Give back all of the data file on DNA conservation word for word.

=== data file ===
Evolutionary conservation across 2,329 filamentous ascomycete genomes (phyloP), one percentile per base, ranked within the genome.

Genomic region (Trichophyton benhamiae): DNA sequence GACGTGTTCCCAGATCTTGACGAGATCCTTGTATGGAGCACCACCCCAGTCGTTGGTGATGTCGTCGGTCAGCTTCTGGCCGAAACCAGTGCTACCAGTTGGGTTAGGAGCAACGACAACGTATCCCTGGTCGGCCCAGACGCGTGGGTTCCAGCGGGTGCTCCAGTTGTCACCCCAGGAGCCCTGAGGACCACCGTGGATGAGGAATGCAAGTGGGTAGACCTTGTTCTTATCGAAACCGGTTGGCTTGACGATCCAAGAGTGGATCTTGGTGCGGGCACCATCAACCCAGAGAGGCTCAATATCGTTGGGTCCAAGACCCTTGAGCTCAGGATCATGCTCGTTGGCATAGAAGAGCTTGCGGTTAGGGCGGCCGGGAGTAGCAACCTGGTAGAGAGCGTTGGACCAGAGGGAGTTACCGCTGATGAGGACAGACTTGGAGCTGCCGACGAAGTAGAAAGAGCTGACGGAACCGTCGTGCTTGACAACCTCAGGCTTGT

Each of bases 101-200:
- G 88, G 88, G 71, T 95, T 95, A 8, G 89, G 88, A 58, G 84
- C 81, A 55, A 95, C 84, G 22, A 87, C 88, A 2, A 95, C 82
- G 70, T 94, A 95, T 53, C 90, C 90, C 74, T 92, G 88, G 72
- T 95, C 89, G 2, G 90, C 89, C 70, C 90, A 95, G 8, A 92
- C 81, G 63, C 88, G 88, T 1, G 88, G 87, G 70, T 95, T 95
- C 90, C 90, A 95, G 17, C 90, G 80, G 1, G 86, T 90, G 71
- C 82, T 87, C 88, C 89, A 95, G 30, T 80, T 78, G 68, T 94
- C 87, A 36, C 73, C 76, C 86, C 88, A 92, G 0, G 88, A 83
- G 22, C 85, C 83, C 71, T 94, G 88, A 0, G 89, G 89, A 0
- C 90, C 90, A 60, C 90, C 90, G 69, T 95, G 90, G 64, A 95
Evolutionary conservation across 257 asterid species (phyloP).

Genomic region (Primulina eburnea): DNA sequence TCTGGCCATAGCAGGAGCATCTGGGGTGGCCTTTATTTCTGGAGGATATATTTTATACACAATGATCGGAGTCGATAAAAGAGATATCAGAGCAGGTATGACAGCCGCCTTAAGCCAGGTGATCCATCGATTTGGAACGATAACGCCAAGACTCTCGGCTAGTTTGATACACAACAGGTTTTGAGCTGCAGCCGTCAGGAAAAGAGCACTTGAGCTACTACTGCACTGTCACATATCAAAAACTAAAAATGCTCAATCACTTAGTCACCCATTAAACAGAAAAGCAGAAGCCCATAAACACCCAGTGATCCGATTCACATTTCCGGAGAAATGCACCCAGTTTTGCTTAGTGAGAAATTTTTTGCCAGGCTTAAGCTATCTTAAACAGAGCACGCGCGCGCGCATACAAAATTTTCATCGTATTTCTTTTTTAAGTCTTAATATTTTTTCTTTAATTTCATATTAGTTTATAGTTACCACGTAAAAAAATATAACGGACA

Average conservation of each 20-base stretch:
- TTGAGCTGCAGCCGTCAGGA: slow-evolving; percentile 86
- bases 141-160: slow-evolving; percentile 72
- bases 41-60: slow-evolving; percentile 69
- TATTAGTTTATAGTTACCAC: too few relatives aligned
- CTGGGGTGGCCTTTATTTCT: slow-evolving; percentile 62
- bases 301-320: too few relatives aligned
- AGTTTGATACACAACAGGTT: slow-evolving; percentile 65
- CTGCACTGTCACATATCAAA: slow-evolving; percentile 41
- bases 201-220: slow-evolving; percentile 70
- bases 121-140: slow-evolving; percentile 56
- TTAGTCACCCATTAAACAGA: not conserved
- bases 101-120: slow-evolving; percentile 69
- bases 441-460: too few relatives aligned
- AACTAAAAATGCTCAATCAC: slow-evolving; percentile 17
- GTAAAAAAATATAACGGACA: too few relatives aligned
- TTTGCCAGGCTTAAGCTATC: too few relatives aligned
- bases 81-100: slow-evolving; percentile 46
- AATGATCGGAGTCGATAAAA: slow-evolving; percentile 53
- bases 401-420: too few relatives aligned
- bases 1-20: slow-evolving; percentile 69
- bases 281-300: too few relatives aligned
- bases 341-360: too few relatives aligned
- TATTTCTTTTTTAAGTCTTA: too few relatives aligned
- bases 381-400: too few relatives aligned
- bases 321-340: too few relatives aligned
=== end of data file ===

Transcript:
Evolutionary conservation across 2,329 filamentous ascomycete genomes (phyloP), one percentile per base, ranked within the genome.

Genomic region (Trichophyton benhamiae): DNA sequence GACGTGTTCCCAGATCTTGACGAGATCCTTGTATGGAGCACCACCCCAGTCGTTGGTGATGTCGTCGGTCAGCTTCTGGCCGAAACCAGTGCTACCAGTTGGGTTAGGAGCAACGACAACGTATCCCTGGTCGGCCCAGACGCGTGGGTTCCAGCGGGTGCTCCAGTTGTCACCCCAGGAGCCCTGAGGACCACCGTGGATGAGGAATGCAAGTGGGTAGACCTTGTTCTTATCGAAACCGGTTGGCTTGACGATCCAAGAGTGGATCTTGGTGCGGGCACCATCAACCCAGAGAGGCTCAATATCGTTGGGTCCAAGACCCTTGAGCTCAGGATCATGCTCGTTGGCATAGAAGAGCTTGCGGTTAGGGCGGCCGGGAGTAGCAACCTGGTAGAGAGCGTTGGACCAGAGGGAGTTACCGCTGATGAGGACAGACTTGGAGCTGCCGACGAAGTAGAAAGAGCTGACGGAACCGTCGTGCTTGACAACCTCAGGCTTGT

Each of bases 101-200:
- G 88, G 88, G 71, T 95, T 95, A 8, G 89, G 88, A 58, G 84
- C 81, A 55, A 95, C 84, G 22, A 87, C 88, A 2, A 95, C 82
- G 70, T 94, A 95, T 53, C 90, C 90, C 74, T 92, G 88, G 72
- T 95, C 89, G 2, G 90, C 89, C 70, C 90, A 95, G 8, A 92
- C 81, G 63, C 88, G 88, T 1, G 88, G 87, G 70, T 95, T 95
- C 90, C 90, A 95, G 17, C 90, G 80, G 1, G 86, T 90, G 71
- C 82, T 87, C 88, C 89, A 95, G 30, T 80, T 78, G 68, T 94
- C 87, A 36, C 73, C 76, C 86, C 88, A 92, G 0, G 88, A 83
- G 22, C 85, C 83, C 71, T 94, G 88, A 0, G 89, G 89, A 0
- C 90, C 90, A 60, C 90, C 90, G 69, T 95, G 90, G 64, A 95
Evolutionary conservation across 257 asterid species (phyloP).

Genomic region (Primulina eburnea): DNA sequence TCTGGCCATAGCAGGAGCATCTGGGGTGGCCTTTATTTCTGGAGGATATATTTTATACACAATGATCGGAGTCGATAAAAGAGATATCAGAGCAGGTATGACAGCCGCCTTAAGCCAGGTGATCCATCGATTTGGAACGATAACGCCAAGACTCTCGGCTAGTTTGATACACAACAGGTTTTGAGCTGCAGCCGTCAGGAAAAGAGCACTTGAGCTACTACTGCACTGTCACATATCAAAAACTAAAAATGCTCAATCACTTAGTCACCCATTAAACAGAAAAGCAGAAGCCCATAAACACCCAGTGATCCGATTCACATTTCCGGAGAAATGCACCCAGTTTTGCTTAGTGAGAAATTTTTTGCCAGGCTTAAGCTATCTTAAACAGAGCACGCGCGCGCGCATACAAAATTTTCATCGTATTTCTTTTTTAAGTCTTAATATTTTTTCTTTAATTTCATATTAGTTTATAGTTACCACGTAAAAAAATATAACGGACA

Average conservation of each 20-base stretch:
- TTGAGCTGCAGCCGTCAGGA: slow-evolving; percentile 86
- bases 141-160: slow-evolving; percentile 72
- bases 41-60: slow-evolving; percentile 69
- TATTAGTTTATAGTTACCAC: too few relatives aligned
- CTGGGGTGGCCTTTATTTCT: slow-evolving; percentile 62
- bases 301-320: too few relatives aligned
- AGTTTGATACACAACAGGTT: slow-evolving; percentile 65
- CTGCACTGTCACATATCAAA: slow-evolving; percentile 41
- bases 201-220: slow-evolving; percentile 70
- bases 121-140: slow-evolving; percentile 56
- TTAGTCACCCATTAAACAGA: not conserved
- bases 101-120: slow-evolving; percentile 69
- bases 441-460: too few relatives aligned
- AACTAAAAATGCTCAATCAC: slow-evolving; percentile 17
- GTAAAAAAATATAACGGACA: too few relatives aligned
- TTTGCCAGGCTTAAGCTATC: too few relatives aligned
- bases 81-100: slow-evolving; percentile 46
- AATGATCGGAGTCGATAAAA: slow-evolving; percentile 53
- bases 401-420: too few relatives aligned
- bases 1-20: slow-evolving; percentile 69
- bases 281-300: too few relatives aligned
- bases 341-360: too few relatives aligned
- TATTTCTTTTTTAAGTCTTA: too few relatives aligned
- bases 381-400: too few relatives aligned
- bases 321-340: too few relatives aligned